The average amount of radiation that Americans have been exposed to has doubled in the past 30 years. A large contributing factor to this increase in radiation exposure has come from medical imaging procedures like CT scans, which have increased sixfold in the past 3 decades.
In 1980, fewer than 3 million CT scans were performed in the US. Today, the annual number of CT scans is approximately 80 million, and this number increases each year. With the number of CT scans increasing each year, so is the exposure to radiation, since each CT scan imparts a dose of radiation equivalent to 100-500 chest X-rays.
When used appropriately, CT scans can help physicians reach an accurate medical diagnosis. However, mounting evidence shows that the technology is being overused and sometimes even abused. A 2010 Journal of the American Medical Association article stated that 20-40% of CT scans could be avoided if the ordering physician more closely followed the clinical guidelines governing their use.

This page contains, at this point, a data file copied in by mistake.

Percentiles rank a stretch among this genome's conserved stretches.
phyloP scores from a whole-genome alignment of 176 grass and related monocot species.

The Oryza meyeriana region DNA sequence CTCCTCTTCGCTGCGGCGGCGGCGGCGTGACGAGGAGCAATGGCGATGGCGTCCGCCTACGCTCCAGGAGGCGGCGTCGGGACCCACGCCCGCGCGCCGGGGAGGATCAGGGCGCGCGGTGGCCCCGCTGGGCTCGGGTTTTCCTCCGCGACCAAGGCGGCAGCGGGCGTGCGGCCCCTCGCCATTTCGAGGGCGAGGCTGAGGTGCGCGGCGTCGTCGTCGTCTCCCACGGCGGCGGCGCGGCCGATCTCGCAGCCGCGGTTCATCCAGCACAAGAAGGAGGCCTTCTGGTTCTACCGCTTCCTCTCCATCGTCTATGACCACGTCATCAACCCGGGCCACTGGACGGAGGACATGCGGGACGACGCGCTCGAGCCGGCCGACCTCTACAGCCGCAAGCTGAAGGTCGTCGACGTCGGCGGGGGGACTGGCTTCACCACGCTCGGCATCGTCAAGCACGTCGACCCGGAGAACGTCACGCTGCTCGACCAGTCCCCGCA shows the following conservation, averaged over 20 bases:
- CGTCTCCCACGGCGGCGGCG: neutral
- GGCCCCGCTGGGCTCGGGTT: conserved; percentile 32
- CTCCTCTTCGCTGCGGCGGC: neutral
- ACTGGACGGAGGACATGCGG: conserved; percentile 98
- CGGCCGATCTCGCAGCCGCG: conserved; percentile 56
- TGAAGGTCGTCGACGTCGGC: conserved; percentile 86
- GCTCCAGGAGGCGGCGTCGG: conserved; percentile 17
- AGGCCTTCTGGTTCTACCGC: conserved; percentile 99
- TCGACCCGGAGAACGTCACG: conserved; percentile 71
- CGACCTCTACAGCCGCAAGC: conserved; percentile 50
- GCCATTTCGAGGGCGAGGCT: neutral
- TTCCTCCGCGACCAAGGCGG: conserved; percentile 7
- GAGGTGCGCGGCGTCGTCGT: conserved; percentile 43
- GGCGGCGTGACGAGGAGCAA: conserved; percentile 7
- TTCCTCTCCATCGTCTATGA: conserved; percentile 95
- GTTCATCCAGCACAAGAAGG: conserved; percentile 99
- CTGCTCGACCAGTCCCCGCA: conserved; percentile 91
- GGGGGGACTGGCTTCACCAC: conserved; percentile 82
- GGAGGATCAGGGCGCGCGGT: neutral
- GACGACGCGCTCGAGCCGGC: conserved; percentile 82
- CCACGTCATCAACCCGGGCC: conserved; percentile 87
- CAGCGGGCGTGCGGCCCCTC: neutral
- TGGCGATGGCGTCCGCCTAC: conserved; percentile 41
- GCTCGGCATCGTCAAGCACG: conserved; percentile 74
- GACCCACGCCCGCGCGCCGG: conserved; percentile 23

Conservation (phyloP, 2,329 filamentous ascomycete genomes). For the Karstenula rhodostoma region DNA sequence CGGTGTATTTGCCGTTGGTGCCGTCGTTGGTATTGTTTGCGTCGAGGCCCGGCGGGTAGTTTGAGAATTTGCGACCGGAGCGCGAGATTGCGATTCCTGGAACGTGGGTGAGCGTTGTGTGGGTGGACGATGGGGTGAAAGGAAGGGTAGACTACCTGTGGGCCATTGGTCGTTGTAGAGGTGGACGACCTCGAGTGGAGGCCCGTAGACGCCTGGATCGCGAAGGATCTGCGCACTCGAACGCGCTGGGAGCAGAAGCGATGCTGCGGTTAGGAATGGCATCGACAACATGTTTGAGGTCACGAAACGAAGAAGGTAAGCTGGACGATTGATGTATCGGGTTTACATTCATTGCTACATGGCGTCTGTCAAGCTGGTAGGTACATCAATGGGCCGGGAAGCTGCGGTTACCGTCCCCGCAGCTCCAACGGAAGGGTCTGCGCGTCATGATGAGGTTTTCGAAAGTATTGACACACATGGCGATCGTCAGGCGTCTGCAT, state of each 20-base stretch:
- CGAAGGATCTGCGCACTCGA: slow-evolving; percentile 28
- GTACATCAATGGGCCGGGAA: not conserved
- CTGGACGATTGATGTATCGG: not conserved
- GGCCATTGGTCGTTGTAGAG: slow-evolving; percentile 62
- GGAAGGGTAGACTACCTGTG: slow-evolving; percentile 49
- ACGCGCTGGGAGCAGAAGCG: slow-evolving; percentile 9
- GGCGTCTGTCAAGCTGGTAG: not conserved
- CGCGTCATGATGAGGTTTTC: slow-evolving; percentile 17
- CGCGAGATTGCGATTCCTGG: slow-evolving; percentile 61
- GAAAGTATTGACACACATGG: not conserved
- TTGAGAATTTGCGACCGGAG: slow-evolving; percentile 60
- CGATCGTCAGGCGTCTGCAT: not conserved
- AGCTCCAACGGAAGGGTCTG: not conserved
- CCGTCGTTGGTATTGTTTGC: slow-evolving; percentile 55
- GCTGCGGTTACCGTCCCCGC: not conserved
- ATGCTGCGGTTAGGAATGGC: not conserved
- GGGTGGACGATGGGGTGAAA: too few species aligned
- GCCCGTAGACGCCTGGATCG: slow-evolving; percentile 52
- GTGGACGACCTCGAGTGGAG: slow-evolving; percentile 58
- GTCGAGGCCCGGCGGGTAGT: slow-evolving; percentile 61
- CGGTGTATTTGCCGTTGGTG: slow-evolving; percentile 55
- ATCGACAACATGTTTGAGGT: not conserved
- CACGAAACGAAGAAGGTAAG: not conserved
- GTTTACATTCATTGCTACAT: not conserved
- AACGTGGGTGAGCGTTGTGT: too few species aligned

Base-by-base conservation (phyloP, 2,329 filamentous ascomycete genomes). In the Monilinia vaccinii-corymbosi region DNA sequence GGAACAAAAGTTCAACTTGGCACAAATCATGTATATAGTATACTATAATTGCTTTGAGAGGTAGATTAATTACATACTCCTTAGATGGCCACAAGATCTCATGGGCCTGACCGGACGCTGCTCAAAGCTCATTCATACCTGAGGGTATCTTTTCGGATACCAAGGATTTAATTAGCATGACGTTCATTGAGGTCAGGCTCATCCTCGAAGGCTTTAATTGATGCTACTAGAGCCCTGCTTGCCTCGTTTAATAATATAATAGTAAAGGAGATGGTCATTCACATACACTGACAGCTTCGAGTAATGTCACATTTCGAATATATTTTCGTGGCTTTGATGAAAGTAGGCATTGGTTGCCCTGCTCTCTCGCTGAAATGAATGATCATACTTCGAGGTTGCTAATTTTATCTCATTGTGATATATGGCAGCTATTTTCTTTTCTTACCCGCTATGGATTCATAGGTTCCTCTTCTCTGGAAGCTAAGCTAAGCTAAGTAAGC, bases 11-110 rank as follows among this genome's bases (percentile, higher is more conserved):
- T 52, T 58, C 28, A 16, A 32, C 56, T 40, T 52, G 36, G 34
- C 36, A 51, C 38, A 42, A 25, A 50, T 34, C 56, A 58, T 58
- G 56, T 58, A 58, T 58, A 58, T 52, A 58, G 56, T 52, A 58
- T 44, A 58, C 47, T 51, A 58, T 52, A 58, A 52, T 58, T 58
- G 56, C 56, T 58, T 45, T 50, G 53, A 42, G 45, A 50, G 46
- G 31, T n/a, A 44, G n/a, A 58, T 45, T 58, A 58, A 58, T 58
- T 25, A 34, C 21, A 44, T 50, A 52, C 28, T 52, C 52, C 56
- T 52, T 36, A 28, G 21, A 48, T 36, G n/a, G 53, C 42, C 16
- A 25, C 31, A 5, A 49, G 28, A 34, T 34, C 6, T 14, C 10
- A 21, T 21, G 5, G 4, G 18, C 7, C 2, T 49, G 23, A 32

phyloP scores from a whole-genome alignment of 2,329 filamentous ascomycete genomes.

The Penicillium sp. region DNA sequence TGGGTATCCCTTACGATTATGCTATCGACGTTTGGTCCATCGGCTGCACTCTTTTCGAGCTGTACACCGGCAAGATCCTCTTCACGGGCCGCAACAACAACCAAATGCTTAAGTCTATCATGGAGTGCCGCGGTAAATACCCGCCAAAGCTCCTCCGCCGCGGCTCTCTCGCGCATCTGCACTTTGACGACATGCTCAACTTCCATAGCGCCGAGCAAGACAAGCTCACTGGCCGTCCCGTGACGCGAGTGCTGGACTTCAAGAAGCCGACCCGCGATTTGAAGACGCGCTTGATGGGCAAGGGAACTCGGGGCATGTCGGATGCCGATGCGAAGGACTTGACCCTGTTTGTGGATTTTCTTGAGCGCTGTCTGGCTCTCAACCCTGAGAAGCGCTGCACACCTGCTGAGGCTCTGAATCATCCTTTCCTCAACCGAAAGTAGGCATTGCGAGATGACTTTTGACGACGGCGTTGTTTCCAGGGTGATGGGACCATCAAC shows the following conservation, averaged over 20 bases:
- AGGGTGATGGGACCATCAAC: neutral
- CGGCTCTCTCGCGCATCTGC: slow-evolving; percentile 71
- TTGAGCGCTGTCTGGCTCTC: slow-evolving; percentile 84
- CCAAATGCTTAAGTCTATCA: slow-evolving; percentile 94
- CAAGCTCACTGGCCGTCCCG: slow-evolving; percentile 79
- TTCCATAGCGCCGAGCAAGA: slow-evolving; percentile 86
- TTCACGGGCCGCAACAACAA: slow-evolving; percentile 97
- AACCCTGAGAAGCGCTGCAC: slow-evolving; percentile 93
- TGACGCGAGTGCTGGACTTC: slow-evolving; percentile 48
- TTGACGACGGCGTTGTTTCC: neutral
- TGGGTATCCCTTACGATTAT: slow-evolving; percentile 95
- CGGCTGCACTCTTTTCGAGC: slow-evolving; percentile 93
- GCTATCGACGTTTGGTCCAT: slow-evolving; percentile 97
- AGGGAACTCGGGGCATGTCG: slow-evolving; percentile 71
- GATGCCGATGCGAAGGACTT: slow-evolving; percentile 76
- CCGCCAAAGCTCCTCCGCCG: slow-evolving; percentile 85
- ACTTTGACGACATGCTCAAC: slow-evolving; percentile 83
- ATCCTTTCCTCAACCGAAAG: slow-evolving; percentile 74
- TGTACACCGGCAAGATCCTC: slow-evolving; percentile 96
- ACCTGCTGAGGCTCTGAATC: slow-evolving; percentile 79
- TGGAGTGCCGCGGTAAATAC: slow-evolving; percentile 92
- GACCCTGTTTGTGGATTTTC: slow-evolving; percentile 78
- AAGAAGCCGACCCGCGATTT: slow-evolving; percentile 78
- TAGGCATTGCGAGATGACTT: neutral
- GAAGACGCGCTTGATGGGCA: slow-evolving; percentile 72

The responsibility falls on both the health professional and the consumer in order to understand the risks of exposure, make wise decisions, and to take whatever action they can to minimize the risk of overexposure. In order to protect yourself and make sure that a CT scan is warranted, here are 3 questions to make sure you ask when a doctor recommends a CT scan:
1. Is the CT scan absolutely necessary? 2. How will the results affect my diagnosis &/or treatment? 3. Would a non-radiation-emitting procedure (such as MRI or Ultrasound) be a suitable alternative? Below is a chart that shows the relative radiation exposure of different CT scans and X-rays. For each procedure, there is a comparison to the amount of radiation exposure from natural sources (ex: a bone density exam is equivalent to 3 hours of radiation exposure from natural sources).